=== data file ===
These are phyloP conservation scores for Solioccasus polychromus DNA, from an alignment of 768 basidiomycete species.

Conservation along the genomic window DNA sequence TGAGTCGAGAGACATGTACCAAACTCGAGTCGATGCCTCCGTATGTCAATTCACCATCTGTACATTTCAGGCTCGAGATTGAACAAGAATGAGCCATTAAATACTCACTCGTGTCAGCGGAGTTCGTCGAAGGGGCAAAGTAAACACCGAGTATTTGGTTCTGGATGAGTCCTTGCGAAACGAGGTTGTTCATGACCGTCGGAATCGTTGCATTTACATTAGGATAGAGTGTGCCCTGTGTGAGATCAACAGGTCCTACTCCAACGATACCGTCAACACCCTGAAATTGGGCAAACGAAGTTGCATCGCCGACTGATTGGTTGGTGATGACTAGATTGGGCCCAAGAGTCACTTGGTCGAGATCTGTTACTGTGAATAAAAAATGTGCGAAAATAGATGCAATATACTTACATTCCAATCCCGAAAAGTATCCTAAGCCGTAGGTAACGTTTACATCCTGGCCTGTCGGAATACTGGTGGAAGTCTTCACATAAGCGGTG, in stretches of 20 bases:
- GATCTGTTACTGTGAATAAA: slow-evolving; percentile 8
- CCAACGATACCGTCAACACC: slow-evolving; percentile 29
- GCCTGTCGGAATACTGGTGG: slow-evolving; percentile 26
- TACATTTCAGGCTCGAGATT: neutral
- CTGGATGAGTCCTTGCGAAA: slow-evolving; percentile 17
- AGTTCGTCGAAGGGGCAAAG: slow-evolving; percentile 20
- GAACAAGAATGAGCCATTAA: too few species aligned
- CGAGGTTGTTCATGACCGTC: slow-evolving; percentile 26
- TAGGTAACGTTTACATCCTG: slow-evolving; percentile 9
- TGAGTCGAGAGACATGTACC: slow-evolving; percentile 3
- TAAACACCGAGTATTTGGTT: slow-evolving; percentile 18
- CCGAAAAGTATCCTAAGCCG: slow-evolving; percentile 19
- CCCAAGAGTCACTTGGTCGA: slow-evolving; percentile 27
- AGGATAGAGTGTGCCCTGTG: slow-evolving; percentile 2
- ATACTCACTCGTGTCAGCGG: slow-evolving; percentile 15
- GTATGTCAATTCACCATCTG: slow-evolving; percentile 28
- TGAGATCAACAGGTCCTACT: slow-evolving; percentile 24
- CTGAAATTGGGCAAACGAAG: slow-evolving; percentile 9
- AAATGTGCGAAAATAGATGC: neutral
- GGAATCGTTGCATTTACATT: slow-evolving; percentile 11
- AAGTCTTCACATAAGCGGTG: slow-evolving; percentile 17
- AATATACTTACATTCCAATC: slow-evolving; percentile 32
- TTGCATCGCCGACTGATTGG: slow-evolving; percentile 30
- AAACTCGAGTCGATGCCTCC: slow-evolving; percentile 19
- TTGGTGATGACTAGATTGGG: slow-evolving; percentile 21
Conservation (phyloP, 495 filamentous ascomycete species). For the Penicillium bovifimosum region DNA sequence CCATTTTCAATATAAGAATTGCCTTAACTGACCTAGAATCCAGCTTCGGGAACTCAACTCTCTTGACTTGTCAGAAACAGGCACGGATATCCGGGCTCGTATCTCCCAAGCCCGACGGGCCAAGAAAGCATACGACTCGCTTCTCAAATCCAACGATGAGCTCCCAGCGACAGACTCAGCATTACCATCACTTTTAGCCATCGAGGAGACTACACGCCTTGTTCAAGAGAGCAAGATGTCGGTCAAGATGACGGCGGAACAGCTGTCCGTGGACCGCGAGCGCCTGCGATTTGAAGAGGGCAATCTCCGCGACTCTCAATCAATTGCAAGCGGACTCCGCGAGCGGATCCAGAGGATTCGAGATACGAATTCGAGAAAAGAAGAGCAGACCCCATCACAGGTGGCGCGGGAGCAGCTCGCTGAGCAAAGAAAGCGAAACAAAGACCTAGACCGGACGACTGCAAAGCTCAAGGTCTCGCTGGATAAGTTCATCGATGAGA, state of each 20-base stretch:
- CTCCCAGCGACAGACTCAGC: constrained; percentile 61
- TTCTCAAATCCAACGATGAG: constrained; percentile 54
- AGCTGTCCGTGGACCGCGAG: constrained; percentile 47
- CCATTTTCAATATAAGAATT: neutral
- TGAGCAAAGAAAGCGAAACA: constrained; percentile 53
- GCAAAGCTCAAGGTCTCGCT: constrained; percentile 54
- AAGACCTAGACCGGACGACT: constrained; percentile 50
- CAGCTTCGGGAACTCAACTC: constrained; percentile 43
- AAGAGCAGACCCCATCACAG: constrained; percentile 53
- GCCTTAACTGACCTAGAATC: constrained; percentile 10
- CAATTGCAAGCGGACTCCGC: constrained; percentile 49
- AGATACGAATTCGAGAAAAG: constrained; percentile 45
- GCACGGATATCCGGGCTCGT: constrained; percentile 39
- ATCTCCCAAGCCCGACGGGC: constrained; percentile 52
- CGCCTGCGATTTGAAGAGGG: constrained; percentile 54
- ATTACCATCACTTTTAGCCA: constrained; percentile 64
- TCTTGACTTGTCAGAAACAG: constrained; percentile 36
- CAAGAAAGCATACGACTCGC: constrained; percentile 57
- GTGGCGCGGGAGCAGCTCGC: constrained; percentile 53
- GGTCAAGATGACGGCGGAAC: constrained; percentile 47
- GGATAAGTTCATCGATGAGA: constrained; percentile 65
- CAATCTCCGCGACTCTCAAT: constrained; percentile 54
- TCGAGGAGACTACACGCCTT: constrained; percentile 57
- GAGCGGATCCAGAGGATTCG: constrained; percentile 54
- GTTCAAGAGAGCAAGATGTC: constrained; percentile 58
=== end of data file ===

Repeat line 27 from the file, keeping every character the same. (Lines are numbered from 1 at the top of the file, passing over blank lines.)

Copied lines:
- TTGGTGATGACTAGATTGGG: slow-evolving; percentile 21